Except for a mention in Roles, I'm not sure that its clear here that Falstaff is a knight or that he is fat. It might be good to add a touch more background to this section, but maybe I'm just unfamiliar with the conventions.
All Act I comments dealt with. Tim riley (talk) 09:42, 4 March 2014 (UTC)
Act II
  • "Engraving by Ettore Tito of act 2, scene 2, from the original production."
The first line of the image caption is an incomplete sentence, which I think is fine as long as it doesn't end with a terminal punctuation. Maybe the following sentence demands it; I'm not sure. Also, "Ford and the servants creeps towards Fenton and Nannetta", maybe its a matter of Engvar, but should creeps be plural here?
  • "They think that they will at last catch Falstaff with Alice, but instead find Fenton, who is ordered by Ford to leave."
1) "They think that they" is jarring; smoothen this out. 2) I think "ordered by Ford" contains a squinting modifier; consider: "whom Ford orders to leave", or similar.
  • "the women declare that that will not happen."
While this is technically correct I wonder it its not unnecessarily jarring to many readers.
  • "Mistress Quickly announces Falstaff's arrival, Mistress Ford has a large hamper and a screen placed in readiness."
Comma splice.
All Act II comments dealt with. Tim riley (talk) 09:42, 4 March 2014 (UTC)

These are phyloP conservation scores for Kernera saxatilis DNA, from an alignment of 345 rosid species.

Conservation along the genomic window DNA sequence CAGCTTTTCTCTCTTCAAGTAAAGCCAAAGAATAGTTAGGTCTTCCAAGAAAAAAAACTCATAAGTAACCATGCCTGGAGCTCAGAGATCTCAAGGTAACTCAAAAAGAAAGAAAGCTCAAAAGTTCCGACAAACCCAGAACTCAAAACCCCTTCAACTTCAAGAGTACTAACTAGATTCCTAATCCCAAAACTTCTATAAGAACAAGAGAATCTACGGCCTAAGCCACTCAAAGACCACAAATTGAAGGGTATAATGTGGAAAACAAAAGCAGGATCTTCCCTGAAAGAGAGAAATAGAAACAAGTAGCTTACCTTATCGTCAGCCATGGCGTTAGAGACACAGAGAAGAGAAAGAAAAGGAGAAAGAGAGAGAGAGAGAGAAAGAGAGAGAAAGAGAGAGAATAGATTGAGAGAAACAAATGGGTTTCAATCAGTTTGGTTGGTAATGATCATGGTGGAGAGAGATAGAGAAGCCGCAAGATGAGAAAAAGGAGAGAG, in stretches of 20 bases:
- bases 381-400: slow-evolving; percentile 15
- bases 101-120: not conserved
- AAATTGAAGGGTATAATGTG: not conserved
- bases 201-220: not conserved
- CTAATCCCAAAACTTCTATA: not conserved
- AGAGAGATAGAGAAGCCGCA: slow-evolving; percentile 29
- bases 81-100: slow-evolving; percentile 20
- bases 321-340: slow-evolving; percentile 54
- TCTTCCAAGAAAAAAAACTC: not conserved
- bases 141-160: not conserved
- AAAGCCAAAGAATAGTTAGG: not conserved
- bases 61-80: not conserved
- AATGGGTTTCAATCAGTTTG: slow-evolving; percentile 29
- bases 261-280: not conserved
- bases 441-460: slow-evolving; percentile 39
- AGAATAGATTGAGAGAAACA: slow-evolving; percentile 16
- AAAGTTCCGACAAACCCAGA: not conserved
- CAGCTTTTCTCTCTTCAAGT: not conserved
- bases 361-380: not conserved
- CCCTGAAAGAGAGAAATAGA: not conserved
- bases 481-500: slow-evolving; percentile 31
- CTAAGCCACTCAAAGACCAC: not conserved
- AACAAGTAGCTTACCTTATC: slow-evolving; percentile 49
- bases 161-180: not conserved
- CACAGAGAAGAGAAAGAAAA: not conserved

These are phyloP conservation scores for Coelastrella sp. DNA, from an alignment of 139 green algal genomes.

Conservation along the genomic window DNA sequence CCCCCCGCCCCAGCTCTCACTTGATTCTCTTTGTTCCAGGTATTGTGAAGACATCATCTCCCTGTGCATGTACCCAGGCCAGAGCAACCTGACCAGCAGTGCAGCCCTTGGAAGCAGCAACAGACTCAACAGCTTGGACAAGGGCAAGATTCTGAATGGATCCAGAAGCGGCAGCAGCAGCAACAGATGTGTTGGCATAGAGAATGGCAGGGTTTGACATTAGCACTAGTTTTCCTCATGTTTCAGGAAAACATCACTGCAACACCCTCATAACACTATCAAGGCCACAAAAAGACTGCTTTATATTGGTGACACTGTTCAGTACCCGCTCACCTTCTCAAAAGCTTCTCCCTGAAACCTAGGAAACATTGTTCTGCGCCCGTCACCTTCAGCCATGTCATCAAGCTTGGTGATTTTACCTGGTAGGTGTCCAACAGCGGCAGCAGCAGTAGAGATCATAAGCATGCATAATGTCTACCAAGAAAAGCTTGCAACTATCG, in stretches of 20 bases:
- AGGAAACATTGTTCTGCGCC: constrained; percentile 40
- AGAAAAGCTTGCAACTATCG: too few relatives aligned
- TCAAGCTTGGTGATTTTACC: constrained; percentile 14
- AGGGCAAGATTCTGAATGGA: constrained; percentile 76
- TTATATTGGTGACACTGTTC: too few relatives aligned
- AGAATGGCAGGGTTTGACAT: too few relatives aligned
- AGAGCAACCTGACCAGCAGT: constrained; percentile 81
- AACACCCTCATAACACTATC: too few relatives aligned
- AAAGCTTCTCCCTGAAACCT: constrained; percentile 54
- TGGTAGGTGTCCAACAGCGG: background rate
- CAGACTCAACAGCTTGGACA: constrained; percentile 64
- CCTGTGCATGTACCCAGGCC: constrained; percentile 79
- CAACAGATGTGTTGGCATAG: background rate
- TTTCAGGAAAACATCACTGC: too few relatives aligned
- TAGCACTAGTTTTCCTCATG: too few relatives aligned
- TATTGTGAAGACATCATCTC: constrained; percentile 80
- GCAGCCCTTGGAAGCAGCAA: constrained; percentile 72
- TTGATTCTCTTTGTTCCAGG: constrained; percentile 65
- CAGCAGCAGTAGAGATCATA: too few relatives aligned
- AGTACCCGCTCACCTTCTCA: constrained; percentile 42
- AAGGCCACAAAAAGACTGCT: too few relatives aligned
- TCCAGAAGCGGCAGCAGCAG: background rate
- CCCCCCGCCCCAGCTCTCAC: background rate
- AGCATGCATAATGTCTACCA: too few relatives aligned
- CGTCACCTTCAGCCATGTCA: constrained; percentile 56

Act III
  • "Nannetta will be disguised as Queen of the Fairies, Caius will wear a monk's costume"
Comma splice.
That's all right as the second of three on the list, with an "and" before the third.
Music
  • "There are orchestral bits which are just as funny to listen to as the comic instrumental bits"
This non-restrictive phrase should have a preceding comma.
I am loth to alter a quote, and i.m.o. it's a defining phrase in any case (i.e. there are bits that are funny as opposed to bits that are not.)
  • "and Die Meistersinger which is an outstanding Wagnerian opera."
Ibid.
I'll check the source. I'm pretty certain this a translation from Toscanini's original Italian, and so a little silent help with the punctuation is justifiable.
  • "In critical analyses of the opera the extent to which Falstaff is a "Shakespearian" opera has often been debated."
This seems fragmented; smoothen it out.
Yes. Done. Tim riley (talk) 09:42, 4 March 2014 (UTC)

... In progressCompleted. GabeMc (talk|contribs) 21:51, 2 March 2014 (UTC). GabeMc (talk|contribs) 22:00, 1 March 2014 (UTC)